Skip to main content

Security & Trust Center

Your data security is our priority



AI Security

Best practices for mitigating the risks associated with AI models

AI security refers to the practices, measures and strategies implemented to protect artificial intelligence systems, models and data from unauthorized access, manipulation or malicious activities. Organizations must implement robust security protocols, encryption methods, access controls and monitoring mechanisms to safeguard AI assets and mitigate potential risks associated with their use. 

The Databricks Security team works with our customer base to deploy AI and machine learning on Databricks securely with the appropriate features that meet customers’ architecture requirements. We also work with dozens of experts internally at Databricks and in the larger ML and GenAI community to identify security risks to AI systems and define the controls necessary to mitigate those risks. 

Understanding AI Systems

What components make up an AI system and how do they work together?

AI systems are comprised of data, code and models. A typical end-to-end AI system has 12 foundational architecture components, broadly categorized into four major stages:

  1. Data operations include ingesting and transforming data and ensuring data security and governance. Good ML models depend on reliable data pipelines and secure infrastructure.
  2. Model operations include building custom models, acquiring models from a model marketplace or using SaaS large language models (LLMs), such as OpenAI. Developing a model requires a series of experiments and a way to track and compare the conditions and results of those experiments. 
  3. Model deployment and serving consists of securely building model images, isolating and securely serving models, automated scaling, rate limiting, and monitoring deployed models.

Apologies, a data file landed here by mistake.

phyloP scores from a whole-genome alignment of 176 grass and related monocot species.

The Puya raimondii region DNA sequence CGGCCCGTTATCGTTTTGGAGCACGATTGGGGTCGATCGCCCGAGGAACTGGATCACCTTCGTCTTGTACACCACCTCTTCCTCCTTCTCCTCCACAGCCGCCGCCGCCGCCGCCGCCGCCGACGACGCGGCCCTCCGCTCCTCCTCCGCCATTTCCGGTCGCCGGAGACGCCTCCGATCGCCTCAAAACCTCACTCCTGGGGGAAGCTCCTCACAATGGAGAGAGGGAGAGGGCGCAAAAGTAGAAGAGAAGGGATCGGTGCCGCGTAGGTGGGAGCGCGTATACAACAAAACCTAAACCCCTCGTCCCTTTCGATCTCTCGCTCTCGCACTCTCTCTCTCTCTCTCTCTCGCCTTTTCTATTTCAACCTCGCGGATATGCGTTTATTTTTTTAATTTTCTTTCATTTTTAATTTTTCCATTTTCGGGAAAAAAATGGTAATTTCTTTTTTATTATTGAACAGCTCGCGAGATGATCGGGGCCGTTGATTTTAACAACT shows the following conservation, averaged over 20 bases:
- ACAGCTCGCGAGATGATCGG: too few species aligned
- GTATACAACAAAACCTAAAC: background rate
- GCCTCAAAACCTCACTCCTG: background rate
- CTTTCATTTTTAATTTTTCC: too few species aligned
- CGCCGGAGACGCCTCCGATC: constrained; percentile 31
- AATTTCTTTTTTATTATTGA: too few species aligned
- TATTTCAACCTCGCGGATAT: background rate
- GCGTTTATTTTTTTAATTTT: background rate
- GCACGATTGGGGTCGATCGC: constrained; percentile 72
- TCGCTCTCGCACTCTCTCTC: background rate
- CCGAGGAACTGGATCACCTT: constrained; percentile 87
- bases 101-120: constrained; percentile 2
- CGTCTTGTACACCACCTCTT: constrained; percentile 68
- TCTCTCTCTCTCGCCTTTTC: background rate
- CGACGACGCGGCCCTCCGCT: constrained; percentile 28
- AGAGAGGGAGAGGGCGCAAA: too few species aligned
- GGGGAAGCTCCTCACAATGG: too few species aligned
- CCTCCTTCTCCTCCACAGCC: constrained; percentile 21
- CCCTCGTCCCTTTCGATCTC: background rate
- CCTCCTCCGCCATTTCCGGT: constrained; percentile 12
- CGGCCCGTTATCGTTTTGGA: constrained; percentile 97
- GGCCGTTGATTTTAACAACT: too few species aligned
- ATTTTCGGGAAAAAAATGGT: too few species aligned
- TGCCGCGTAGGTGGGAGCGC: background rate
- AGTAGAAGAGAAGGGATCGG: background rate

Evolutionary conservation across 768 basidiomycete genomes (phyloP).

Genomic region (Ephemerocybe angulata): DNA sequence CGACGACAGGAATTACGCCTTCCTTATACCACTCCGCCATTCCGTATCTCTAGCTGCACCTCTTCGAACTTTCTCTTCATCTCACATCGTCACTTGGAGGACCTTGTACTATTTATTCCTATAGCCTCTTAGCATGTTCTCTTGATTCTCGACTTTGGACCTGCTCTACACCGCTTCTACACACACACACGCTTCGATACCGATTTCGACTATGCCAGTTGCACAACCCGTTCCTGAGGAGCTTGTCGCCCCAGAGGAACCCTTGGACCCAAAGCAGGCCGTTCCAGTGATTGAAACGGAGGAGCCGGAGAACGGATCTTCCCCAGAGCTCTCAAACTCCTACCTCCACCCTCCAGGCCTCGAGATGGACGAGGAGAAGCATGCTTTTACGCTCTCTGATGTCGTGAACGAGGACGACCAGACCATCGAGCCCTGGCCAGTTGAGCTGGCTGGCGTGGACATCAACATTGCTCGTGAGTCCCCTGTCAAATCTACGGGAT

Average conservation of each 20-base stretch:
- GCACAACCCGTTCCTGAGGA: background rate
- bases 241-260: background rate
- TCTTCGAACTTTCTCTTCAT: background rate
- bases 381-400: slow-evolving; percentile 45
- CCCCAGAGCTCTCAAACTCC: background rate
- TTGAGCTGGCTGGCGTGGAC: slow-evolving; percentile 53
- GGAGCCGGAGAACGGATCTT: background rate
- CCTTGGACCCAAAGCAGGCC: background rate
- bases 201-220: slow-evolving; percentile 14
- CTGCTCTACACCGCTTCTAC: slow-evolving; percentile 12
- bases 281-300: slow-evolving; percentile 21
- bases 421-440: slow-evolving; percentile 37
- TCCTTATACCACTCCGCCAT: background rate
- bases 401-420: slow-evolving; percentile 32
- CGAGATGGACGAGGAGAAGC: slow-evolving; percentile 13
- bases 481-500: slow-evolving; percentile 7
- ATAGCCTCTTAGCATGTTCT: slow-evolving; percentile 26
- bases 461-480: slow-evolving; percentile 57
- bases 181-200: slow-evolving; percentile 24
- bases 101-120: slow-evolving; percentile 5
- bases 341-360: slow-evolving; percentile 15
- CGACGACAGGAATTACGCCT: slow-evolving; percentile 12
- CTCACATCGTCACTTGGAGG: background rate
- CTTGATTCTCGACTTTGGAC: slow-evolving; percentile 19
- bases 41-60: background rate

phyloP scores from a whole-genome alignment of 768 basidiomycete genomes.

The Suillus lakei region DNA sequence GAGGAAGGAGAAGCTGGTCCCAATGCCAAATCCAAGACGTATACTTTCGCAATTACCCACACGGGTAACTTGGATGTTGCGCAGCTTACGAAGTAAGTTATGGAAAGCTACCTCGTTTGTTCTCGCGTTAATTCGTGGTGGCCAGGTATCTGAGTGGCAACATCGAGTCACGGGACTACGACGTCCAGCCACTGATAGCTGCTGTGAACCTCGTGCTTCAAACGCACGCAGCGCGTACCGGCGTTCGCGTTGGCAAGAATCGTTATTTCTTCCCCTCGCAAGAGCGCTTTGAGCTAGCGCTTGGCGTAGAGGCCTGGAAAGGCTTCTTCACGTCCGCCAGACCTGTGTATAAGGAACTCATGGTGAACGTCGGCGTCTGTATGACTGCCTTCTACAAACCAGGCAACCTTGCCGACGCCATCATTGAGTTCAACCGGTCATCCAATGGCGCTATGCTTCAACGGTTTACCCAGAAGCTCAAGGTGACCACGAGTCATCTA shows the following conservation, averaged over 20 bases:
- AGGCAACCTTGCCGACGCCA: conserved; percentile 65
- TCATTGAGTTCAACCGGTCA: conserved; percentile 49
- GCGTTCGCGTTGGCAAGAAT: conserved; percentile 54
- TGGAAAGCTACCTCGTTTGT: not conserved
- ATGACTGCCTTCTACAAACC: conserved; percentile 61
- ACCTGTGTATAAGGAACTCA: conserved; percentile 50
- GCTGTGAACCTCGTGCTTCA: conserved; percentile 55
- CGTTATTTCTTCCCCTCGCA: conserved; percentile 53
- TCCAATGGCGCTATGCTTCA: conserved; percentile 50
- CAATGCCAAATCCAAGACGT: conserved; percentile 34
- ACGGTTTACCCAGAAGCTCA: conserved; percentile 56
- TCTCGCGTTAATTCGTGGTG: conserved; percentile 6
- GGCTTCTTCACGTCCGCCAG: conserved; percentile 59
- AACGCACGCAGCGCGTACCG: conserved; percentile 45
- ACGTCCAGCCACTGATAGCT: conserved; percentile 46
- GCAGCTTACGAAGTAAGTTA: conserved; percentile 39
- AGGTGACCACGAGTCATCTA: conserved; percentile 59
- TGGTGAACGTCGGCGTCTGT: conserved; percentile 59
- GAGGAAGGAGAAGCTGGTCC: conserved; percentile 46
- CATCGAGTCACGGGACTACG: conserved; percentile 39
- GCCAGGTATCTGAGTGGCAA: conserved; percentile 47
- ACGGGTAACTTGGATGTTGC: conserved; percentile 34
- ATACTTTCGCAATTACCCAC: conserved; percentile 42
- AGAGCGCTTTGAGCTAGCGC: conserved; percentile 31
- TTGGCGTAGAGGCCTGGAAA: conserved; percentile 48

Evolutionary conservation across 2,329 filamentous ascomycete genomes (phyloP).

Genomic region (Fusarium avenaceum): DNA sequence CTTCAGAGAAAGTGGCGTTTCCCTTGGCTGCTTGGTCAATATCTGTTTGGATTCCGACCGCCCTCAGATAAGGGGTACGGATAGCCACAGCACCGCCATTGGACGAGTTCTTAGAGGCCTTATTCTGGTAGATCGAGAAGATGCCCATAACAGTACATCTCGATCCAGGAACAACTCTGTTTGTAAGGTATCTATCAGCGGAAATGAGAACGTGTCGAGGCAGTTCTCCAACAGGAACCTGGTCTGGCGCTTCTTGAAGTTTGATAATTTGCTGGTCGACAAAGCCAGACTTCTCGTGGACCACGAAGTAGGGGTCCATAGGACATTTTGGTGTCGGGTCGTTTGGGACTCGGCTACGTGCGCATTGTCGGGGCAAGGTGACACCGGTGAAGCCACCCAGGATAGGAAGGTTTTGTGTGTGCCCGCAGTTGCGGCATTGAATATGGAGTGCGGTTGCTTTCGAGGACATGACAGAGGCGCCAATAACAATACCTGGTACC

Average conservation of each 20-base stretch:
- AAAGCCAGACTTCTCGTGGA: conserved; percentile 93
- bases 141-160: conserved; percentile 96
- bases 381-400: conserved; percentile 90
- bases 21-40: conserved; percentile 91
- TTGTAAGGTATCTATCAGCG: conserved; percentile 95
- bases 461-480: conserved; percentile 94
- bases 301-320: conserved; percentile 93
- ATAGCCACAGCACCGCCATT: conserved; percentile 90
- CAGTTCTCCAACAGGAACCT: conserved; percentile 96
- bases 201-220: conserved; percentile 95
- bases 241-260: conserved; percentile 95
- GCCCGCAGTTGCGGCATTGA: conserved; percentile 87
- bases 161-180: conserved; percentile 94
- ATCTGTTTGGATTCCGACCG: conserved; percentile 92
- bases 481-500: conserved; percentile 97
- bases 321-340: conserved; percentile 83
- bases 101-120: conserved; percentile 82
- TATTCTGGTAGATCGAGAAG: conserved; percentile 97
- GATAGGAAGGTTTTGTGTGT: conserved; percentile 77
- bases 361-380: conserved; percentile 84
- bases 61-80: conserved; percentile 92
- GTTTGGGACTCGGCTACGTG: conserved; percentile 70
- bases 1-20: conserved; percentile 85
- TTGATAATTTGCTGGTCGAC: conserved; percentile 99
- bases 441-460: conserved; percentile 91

4. Operations and platform include platform vulnerability management and patching, model isolation and controls to the system, and authorized access to models with security in the architecture. It also consists of operational tooling for CI/CD. It ensures the complete lifecycle meets the required standards by keeping the distinct execution environments — development, staging and production — secure for MLOps.   

The below image highlights the 12 components and how they interact across an AI system.

ai system components and associated risks transparent graphic image

Understanding AI Security Risks

What are the security threats that may arise when adopting AI?

In our analysis of AI systems, we identified 55 technical security risks across the 12 foundational architecture components. In the table below, we outline these basic components, which align with steps in any AI system, and highlight the types of security risks:

System stage

System components

Potential security risks

Data operations

1. Raw data 

2. Data preparation 

3. Datasets

4. Catalog and governance

19 specific risks: 

  • Insufficient access controls 
  • Missing data classification 
  • Poor data quality 
  • Ineffective storage and encryption 
  • Lack of data versioning 
  • Insufficient data lineage 
  • Lack of data trustworthiness 
  • Data legal 
  • Stale data 
  • Lack of data access logs
  • Preprocessing integrity 
  • Feature manipulation 
  • Raw data criteria 
  • Adversarial partitions
  • Data poisoning
  • Ineffective storage and encryption
  • Label flipping
  • Lack of traceability and transparency of model assets
  • Lack of end-to-end ML lifecycle

Model operations

5. ML algorithm

6. Evaluation

7. Model build

8. Model management

14 specific risks: 

  • Lack of tracking and reproducibility of experiments
  • Model drift 
  • Hyperparameters stealing
  • Malicious libraries
  • Evaluation data poisoning 
  • Insufficient evaluation data
  • Backdoor machine learning / Trojaned model 
  • Model assets leak 
  • ML supply chain vulnerabilities 
  • Source code control attack
  • Model attribution
  • Model theft 
  • Model lifecycle without HITL 
  • Model inversion

Model deployment and serving

9. Model Serving — inference requests

10. Model Serving — inference responses

15 specific risks:

  • Prompt inject 
  • Model inversion 
  • Model breakout 
  • Looped input 
  • Infer training data membership 
  • Discover ML model ontology
  • Denial of service (DOS)
  • LLM hallucinations 
  • Input resource control